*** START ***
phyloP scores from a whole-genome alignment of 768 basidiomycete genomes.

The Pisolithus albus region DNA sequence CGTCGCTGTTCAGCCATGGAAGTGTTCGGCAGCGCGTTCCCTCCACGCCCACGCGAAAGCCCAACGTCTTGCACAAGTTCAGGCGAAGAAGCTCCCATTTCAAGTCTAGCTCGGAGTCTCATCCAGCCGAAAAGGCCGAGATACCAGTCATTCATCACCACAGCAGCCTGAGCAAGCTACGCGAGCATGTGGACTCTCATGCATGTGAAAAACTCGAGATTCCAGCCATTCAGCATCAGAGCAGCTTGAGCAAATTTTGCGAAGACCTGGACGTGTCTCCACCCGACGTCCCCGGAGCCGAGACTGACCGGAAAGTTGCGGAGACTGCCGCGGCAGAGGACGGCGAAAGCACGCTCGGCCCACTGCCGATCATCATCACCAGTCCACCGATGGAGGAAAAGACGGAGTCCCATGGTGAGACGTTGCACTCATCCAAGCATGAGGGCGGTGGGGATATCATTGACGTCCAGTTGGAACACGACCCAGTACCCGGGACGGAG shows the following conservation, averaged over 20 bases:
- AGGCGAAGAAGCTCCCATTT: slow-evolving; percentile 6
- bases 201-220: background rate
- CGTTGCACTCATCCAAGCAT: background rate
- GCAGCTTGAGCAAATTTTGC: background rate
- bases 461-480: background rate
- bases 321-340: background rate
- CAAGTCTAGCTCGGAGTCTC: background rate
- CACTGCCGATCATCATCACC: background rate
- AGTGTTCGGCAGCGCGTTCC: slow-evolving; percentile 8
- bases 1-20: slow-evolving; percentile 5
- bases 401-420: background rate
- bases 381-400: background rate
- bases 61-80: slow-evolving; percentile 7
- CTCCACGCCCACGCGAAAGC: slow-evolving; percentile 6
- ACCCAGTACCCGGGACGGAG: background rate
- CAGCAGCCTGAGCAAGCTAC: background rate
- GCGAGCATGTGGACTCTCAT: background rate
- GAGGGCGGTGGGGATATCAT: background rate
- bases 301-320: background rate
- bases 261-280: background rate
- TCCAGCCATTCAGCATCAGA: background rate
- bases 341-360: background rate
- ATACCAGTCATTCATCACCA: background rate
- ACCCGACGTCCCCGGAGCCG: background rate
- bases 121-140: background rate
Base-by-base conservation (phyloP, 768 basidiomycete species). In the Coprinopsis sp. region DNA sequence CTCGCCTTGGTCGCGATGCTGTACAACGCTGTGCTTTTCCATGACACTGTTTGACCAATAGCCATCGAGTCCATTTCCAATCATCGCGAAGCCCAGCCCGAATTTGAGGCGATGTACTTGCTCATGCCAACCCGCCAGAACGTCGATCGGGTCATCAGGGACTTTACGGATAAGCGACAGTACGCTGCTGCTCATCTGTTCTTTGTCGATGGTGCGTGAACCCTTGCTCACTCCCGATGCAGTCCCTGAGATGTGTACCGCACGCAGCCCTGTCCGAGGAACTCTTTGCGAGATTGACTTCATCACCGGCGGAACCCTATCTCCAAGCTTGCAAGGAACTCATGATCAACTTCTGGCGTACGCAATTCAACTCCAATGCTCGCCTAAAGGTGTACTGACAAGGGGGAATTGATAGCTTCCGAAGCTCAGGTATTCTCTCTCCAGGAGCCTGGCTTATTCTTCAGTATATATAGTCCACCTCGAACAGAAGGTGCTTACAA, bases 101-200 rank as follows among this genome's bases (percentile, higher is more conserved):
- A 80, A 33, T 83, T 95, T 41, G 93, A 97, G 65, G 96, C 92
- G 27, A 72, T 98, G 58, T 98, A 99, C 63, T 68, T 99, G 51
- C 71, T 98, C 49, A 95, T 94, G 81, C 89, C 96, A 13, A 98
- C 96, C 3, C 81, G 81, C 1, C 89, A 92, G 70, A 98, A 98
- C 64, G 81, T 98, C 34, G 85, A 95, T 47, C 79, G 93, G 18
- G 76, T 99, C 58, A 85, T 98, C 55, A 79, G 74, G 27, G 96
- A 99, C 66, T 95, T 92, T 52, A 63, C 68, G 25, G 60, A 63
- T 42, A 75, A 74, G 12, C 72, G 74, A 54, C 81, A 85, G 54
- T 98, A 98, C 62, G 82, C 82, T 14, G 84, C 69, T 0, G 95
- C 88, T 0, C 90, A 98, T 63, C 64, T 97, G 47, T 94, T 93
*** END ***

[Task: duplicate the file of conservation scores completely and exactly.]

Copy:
phyloP scores from a whole-genome alignment of 768 basidiomycete genomes.

The Pisolithus albus region DNA sequence CGTCGCTGTTCAGCCATGGAAGTGTTCGGCAGCGCGTTCCCTCCACGCCCACGCGAAAGCCCAACGTCTTGCACAAGTTCAGGCGAAGAAGCTCCCATTTCAAGTCTAGCTCGGAGTCTCATCCAGCCGAAAAGGCCGAGATACCAGTCATTCATCACCACAGCAGCCTGAGCAAGCTACGCGAGCATGTGGACTCTCATGCATGTGAAAAACTCGAGATTCCAGCCATTCAGCATCAGAGCAGCTTGAGCAAATTTTGCGAAGACCTGGACGTGTCTCCACCCGACGTCCCCGGAGCCGAGACTGACCGGAAAGTTGCGGAGACTGCCGCGGCAGAGGACGGCGAAAGCACGCTCGGCCCACTGCCGATCATCATCACCAGTCCACCGATGGAGGAAAAGACGGAGTCCCATGGTGAGACGTTGCACTCATCCAAGCATGAGGGCGGTGGGGATATCATTGACGTCCAGTTGGAACACGACCCAGTACCCGGGACGGAG shows the following conservation, averaged over 20 bases:
- AGGCGAAGAAGCTCCCATTT: slow-evolving; percentile 6
- bases 201-220: background rate
- CGTTGCACTCATCCAAGCAT: background rate
- GCAGCTTGAGCAAATTTTGC: background rate
- bases 461-480: background rate
- bases 321-340: background rate
- CAAGTCTAGCTCGGAGTCTC: background rate
- CACTGCCGATCATCATCACC: background rate
- AGTGTTCGGCAGCGCGTTCC: slow-evolving; percentile 8
- bases 1-20: slow-evolving; percentile 5
- bases 401-420: background rate
- bases 381-400: background rate
- bases 61-80: slow-evolving; percentile 7
- CTCCACGCCCACGCGAAAGC: slow-evolving; percentile 6
- ACCCAGTACCCGGGACGGAG: background rate
- CAGCAGCCTGAGCAAGCTAC: background rate
- GCGAGCATGTGGACTCTCAT: background rate
- GAGGGCGGTGGGGATATCAT: background rate
- bases 301-320: background rate
- bases 261-280: background rate
- TCCAGCCATTCAGCATCAGA: background rate
- bases 341-360: background rate
- ATACCAGTCATTCATCACCA: background rate
- ACCCGACGTCCCCGGAGCCG: background rate
- bases 121-140: background rate
Base-by-base conservation (phyloP, 768 basidiomycete species). In the Coprinopsis sp. region DNA sequence CTCGCCTTGGTCGCGATGCTGTACAACGCTGTGCTTTTCCATGACACTGTTTGACCAATAGCCATCGAGTCCATTTCCAATCATCGCGAAGCCCAGCCCGAATTTGAGGCGATGTACTTGCTCATGCCAACCCGCCAGAACGTCGATCGGGTCATCAGGGACTTTACGGATAAGCGACAGTACGCTGCTGCTCATCTGTTCTTTGTCGATGGTGCGTGAACCCTTGCTCACTCCCGATGCAGTCCCTGAGATGTGTACCGCACGCAGCCCTGTCCGAGGAACTCTTTGCGAGATTGACTTCATCACCGGCGGAACCCTATCTCCAAGCTTGCAAGGAACTCATGATCAACTTCTGGCGTACGCAATTCAACTCCAATGCTCGCCTAAAGGTGTACTGACAAGGGGGAATTGATAGCTTCCGAAGCTCAGGTATTCTCTCTCCAGGAGCCTGGCTTATTCTTCAGTATATATAGTCCACCTCGAACAGAAGGTGCTTACAA, bases 101-200 rank as follows among this genome's bases (percentile, higher is more conserved):
- A 80, A 33, T 83, T 95, T 41, G 93, A 97, G 65, G 96, C 92
- G 27, A 72, T 98, G 58, T 98, A 99, C 63, T 68, T 99, G 51
- C 71, T 98, C 49, A 95, T 94, G 81, C 89, C 96, A 13, A 98
- C 96, C 3, C 81, G 81, C 1, C 89, A 92, G 70, A 98, A 98
- C 64, G 81, T 98, C 34, G 85, A 95, T 47, C 79, G 93, G 18
- G 76, T 99, C 58, A 85, T 98, C 55, A 79, G 74, G 27, G 96
- A 99, C 66, T 95, T 92, T 52, A 63, C 68, G 25, G 60, A 63
- T 42, A 75, A 74, G 12, C 72, G 74, A 54, C 81, A 85, G 54
- T 98, A 98, C 62, G 82, C 82, T 14, G 84, C 69, T 0, G 95
- C 88, T 0, C 90, A 98, T 63, C 64, T 97, G 47, T 94, T 93